A few other old school iconic eateries remain, like Twoheys and The Hat. Twoheys is in north Alhambra, and known for their burgers. The Hat is on Valley and Garfield, and known for their pastrami. There are also venues like Noodle World on Valley Boulevard that is in a former Bob's Big Boy. Valley Boulevard is a huge street with dozens of Chinese eateries, Vietnamese eateries, and local Mexican favorites like Pepe's Tacos.
Valley Boulevard is a major road just directly north of the 10 freeway. It was a highway in its own right before the freeway system was built. Another historical item to note is the former Alhambra Airport. Located along Valley near New Boulevard from 1929 until 1946, the Alhambra Airport was an important hub for planes in the San Gabriel Valley.
In the last two decades the city has done a lot of redevelopment. As noted before, a Preservation Society has come to rise after many old structures were lost. Award-winning author Sesshu Foster is a longtime Alhambra resident. He is not a fan of the redevelopment. He says, "While the city of Alhambra is content to declare mom and pop businesses a source of 'blight,' immediately adjacent to the downtown intersection of Garfield and Main streets is the dead mini-mall that used to house Mervyn's Department store and a half dozen other stores, like Payless Shoes, but Alhambra has left that large property sit empty for years. All along Main Street, however, it has razed mom and pop businesses, some, like D'arcy's Coachworks, going back to 1956, in order to build ugly instantly tenement-like condo complexes."
In 1988, the adjacent city of Monterey Park passed an English-Only law for its street signs that prompted hundreds of Chinese businesses to move to Alhambra. Many historians say the Chinese businesses were already in Alhambra or on their way, but in any event Alhambra slowly started to catch up to Monterey Park with Chinese residents and establishments. Valley Boulevard is the hub of Chinese Alhambra, with Dim Sum eateries, bakeries, markets, retail establishments. In the last several years, Vietnamese immigration has been increasing in the area also.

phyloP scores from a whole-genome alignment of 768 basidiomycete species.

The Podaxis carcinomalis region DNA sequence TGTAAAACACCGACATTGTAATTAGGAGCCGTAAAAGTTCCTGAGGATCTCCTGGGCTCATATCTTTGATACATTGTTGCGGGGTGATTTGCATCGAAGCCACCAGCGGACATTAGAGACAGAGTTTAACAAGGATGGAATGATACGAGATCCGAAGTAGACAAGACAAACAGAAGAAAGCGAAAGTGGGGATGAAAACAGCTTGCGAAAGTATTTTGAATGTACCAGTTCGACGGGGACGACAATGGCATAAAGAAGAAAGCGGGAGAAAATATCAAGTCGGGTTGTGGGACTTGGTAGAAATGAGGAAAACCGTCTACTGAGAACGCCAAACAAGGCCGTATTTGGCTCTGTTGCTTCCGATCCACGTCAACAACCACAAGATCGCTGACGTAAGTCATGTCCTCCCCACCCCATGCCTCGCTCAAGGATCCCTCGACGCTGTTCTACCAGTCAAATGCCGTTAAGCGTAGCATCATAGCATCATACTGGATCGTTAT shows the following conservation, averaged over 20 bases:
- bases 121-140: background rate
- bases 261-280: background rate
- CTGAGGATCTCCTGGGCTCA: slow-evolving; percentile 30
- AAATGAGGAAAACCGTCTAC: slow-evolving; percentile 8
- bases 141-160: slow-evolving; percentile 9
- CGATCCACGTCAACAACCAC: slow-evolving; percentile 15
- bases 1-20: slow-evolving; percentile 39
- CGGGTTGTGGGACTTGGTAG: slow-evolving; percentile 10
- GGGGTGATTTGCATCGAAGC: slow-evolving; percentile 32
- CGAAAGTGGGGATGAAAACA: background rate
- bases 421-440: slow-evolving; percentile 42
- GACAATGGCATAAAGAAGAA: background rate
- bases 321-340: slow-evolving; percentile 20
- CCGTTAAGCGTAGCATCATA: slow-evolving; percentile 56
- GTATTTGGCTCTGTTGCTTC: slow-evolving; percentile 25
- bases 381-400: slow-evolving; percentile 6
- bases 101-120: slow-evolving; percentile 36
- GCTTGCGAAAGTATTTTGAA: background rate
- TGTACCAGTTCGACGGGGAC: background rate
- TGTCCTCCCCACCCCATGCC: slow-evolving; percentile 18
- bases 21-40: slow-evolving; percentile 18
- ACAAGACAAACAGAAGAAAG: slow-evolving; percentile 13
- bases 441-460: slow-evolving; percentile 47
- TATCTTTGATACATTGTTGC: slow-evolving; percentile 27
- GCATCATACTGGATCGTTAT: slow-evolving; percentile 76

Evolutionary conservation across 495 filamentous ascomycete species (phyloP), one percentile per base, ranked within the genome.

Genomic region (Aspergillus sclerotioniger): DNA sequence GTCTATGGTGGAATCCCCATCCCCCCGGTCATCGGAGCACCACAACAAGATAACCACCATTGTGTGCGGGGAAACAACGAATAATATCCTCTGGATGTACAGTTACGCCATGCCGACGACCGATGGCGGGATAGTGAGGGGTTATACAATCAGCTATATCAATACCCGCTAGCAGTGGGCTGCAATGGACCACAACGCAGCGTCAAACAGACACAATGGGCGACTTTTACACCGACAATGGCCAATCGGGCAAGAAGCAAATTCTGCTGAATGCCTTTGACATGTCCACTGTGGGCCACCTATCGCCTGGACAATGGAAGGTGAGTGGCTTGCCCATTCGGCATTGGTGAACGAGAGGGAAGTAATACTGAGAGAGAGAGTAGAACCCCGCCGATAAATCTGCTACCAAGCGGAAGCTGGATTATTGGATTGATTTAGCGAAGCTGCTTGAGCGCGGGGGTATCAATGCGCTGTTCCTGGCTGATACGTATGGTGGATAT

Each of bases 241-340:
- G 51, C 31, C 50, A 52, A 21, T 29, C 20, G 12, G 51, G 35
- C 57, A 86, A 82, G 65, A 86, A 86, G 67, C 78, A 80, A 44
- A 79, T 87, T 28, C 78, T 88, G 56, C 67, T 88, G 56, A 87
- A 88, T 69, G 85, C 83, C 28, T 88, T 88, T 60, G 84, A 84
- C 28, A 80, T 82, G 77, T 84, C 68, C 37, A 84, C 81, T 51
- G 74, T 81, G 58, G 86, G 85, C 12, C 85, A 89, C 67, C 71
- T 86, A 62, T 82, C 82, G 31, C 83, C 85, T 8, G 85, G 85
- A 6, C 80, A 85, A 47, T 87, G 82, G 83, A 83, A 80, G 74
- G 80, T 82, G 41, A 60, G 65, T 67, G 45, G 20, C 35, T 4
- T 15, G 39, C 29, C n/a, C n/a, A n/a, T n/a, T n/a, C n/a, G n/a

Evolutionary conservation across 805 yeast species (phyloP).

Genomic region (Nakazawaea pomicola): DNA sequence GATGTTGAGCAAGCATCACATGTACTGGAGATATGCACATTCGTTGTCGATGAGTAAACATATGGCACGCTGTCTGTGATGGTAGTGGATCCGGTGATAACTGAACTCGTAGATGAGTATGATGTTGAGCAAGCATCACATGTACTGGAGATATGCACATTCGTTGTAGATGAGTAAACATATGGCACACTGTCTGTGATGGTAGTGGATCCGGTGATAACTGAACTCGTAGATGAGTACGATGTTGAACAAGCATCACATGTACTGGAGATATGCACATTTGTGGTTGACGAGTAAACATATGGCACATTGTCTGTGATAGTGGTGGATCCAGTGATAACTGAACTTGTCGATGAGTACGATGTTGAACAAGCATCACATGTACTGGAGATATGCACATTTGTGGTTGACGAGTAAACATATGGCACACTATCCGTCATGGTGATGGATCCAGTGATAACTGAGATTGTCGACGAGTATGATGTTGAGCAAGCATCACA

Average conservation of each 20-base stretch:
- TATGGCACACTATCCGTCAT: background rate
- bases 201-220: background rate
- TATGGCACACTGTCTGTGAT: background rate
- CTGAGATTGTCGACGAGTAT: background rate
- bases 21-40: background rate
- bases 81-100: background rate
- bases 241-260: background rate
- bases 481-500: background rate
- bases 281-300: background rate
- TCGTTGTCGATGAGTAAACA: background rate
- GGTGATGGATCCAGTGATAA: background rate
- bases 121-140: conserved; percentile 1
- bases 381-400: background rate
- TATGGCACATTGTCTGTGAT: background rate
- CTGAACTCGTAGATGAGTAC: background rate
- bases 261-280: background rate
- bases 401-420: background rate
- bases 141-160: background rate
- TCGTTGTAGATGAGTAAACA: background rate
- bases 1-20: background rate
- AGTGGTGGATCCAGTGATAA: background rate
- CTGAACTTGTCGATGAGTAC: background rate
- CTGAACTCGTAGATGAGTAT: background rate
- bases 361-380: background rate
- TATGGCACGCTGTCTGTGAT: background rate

Alex Phuong is a 21 year old Junior at Cal State L.A. and a long-time Alhambra resident. Phuong shares his memories: "I grew up in Alhambra for practically all of my life. As a child, I went to Ramona Elementary School. After completing eighth grade, I spent the next four years at Alhambra High School. This town might not be as glamorous as a European palace, but it still holds a special place in my heart."
Twenty year old Lucas Benitez grew up around Alhambra. He shares, "I loved hanging out on Main Street. Some of my first memories on Main Street were at the diner before it was remodeled." The 1950s style eatery was a family tradition for Benitez. "My parents would always take me there as a child. We called it the 'Elvis Diner.' We used to sit in the corner next to the Elvis and Beatles records displayed on the wall, and they would talk to me about their favorite songs growing up in the '50s and '60s."
I was on Main Street in Alhambra recently at a crowded Korean BBQ. The multicultural crowd of mostly young Alhambra residents waited patiently for an all-you-can-eat feast. The street outside was bustling, though I did see a few empty storefronts. I can see how Main Street was once truly like a Norman Rockwell painting, like Karen LeBrun shares. The infrastructure of Alhambra is there. Though it is easier said than done, here's to intelligent development -- the bones are there and the people are waiting. New movie theaters were built on Main Street in the last decade, but the street remains in transition. The future is bright though, because Main in Alhambra is a walkable district.
Driving around Alhambra, seeing the many well-cared-for craftsman homes, as well as Spanish Colonial homes, it is easy to see how Norman Rockwell spent some time in the area. Furthermore, red tile roofs and streets like Ramona honor the Spanish past. A drive on Valley Boulevard reveals 21st Century Pacific Rim culture, in all its grandeur of Hong King Cafes and Chinese markets. Alhambra retains its all of these qualities, while still being a very progressive multicultural city. Alhambra, like its neighbor Monterey Park, has an epic history and exciting present. Here's to the citizens of Alhambra, its history and bright future. Long-time residents like Karen LeBrun, Lucas Benitez, Alex Phuong and Sesshu Foster care deeply about their city. Salute to Alhambra and these residents for their important position in the geography of L.A. Letters.
For more than 60 years, La Cita bar has wrapped its arms around a diverse set of the city’s residents — from recent Central American immigrants to second generation Chicanx feminists — making people feel at home amid its red tiles and sparkling lights.